In Rivero v Godoy, 2019 WL 1178472 (S.D. Florida, 2019) Plaintiff Camilo Ernesto Crespo Rivero requested an award of $47,306 in attorney’s fees and $2,810.63 in taxable costs after prevailing in this action. Defendant Angie Carolina Godoy did not file an opposition. The Magistrate Judge recommended that the District Court grant in part and deny in part Crespo’s motion and award him $47,306 in attorney’s fees and $2,122.75 in taxable costs ($687.88 less than requested).
In July 2018, Crespo filed a verified petition under ICARA against Godoy. Crespo, who lived in Venezuela, alleged that Godoy had wrongly kept their four-year-old son within the Southern District of Florida.
In his fee motion, Crespo detailed the out-of-court preparation and work his counsel undertook in this case. In the same vein, Crespo added that his counsel: prepared for and participated in a four-day evidentiary hearing before the Court; prepared Mr. Crespo for his live testimony; prepared extensively for an evidentiary hearing including preparing for direct and cross examinations; coordinated with the Marshal’s Service regarding execution of the summons and ex parte order, and compliance with the Court’s Order Granting Petition; coordinated Respondent’s visitations with the child; and participated in numerous meetings and discussions with the U.S. Department of State and the Venezuelan Central Authority.
Crespo moved for attorney’s fees and costs under ICARA. That statute provides for fees and costs shifting from losing respondents to prevailing petitioners: Any court ordering the return of a child pursuant to an action brought under section 9003 of this title shall order the respondent to pay necessary expenses incurred by or on behalf of the petitioner, including court costs, legal fees, foster home or other care during the course of proceedings in the action, and transportation costs related to the return of the child, unless the respondent establishes that such order would be clearly inappropriate.22 U.S.C. § 9007(b)(3).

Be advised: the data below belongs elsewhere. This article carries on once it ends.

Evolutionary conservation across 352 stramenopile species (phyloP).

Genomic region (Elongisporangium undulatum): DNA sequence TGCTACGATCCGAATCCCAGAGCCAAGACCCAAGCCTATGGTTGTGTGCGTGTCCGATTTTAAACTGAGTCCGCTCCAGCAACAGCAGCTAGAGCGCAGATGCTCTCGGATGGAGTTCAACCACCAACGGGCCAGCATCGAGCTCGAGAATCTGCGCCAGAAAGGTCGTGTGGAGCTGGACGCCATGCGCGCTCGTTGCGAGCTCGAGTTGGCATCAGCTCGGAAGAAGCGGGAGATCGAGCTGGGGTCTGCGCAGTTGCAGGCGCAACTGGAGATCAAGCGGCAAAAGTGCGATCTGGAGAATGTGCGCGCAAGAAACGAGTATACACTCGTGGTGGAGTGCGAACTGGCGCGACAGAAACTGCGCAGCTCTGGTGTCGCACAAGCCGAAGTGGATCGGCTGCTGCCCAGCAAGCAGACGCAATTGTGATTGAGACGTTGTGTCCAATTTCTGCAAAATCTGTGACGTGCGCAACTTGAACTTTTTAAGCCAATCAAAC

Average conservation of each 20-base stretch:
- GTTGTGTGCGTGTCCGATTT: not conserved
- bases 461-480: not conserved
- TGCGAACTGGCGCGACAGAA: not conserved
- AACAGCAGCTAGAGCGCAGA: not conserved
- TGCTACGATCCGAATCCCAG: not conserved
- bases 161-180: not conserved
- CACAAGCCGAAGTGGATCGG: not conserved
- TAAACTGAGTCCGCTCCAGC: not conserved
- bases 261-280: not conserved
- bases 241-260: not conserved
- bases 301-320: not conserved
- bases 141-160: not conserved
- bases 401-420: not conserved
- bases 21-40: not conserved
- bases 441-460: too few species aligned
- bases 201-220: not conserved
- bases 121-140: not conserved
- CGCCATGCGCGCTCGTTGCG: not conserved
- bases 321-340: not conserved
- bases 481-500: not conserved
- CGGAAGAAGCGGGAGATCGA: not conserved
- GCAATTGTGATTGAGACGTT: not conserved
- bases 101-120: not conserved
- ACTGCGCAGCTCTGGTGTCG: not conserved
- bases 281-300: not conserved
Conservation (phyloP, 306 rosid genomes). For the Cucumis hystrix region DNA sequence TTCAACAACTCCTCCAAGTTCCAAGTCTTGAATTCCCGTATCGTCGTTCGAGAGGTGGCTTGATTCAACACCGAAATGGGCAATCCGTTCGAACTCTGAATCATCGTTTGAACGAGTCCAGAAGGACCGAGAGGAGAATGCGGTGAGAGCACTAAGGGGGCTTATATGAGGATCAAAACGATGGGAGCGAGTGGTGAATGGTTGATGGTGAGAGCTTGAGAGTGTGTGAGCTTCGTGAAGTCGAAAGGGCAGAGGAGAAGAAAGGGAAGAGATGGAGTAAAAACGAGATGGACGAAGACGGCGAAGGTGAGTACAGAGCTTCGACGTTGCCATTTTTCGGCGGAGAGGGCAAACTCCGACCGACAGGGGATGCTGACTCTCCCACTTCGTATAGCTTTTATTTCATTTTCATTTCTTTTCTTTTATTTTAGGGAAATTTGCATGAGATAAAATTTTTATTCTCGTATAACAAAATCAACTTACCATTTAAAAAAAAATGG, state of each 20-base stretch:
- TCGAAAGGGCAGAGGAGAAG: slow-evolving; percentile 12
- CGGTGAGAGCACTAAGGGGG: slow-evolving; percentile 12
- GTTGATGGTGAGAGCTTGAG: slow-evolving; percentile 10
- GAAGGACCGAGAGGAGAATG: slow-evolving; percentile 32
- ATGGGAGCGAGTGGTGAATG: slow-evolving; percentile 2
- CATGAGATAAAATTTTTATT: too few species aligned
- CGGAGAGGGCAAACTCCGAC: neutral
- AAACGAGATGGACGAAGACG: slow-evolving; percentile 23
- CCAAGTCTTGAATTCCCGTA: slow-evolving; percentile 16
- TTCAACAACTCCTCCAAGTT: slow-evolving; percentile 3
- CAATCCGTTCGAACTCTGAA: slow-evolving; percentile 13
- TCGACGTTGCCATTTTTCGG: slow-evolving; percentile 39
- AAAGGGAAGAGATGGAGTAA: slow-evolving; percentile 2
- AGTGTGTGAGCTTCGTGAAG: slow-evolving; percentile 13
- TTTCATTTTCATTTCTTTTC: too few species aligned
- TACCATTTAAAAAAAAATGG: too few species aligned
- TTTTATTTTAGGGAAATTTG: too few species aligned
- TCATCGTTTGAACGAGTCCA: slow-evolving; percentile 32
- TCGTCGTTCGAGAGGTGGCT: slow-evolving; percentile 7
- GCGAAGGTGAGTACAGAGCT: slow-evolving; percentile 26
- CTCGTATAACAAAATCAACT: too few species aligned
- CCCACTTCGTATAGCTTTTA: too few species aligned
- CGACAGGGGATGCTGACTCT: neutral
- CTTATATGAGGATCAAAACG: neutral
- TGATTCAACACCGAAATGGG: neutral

The Eleventh Circuit has “read the statutory text as creating a strong presumption in favor of fee-shifting, rebuttable only by a showing from the losing respondent that an award of attorney’s fees, costs and expenses would be clearly inappropriate.” Rath v. Marcoski, 898 F.3d 1306, 1311 (11th Cir. 2018). Here, Godoy, who lost this ICARA case, did not respond to the fees and costs motion. So, she obviously made no showing that a fee-shifting award would be “clearly inappropriate.” As such, Crespo was entitled to a fees award for prevailing in this case.
The Court noted that the amount of recoverable fees in ICARA cases (like many others) turns on an application of the “lodestar” method. See, e.g., Ovalle v. Perez, No. 16-CV-62134, 2017 WL 7792719, at *1 (S.D. Fla. Nov. 9, 2017). Florida has adopted the federal “lodestar” approach to calculating attorney’s fees awards. Fla. Patient’s Compensation Fund v. Rowe, 472 So. 2d 1145, 1150 (Fla. 1985). The lodestar figure is calculated by multiplying the number of hours reasonably expended on the litigation by a reasonable hourly rate for the services of the prevailing party’s attorney. The court must separately consider the reasonableness of the hourly rate and the number of hours expended. A reasonable hourly rate is the prevailing market rate in the relevant legal community for similar services by attorneys with reasonably comparable skills, experience, and reputation. Norman v. Hous. Auth. of the City of Montgomery, 836 F.2d 1292, 1299 (11th Cir. 1988). In determining the prevailing market rate, the Court should consider several factors, including “the attorney’s customary fee, the skill required to perform the legal services, the attorney’s experience, reputation and ability, the time constraints involved, preclusion of other employment, contingency, the undesirability of the case, the attorney’s relationship to the client, and awards in similar cases.” Mallory v. Harkness, 923 F. Supp. 1546, 1555 (S.D. Fla. 1996).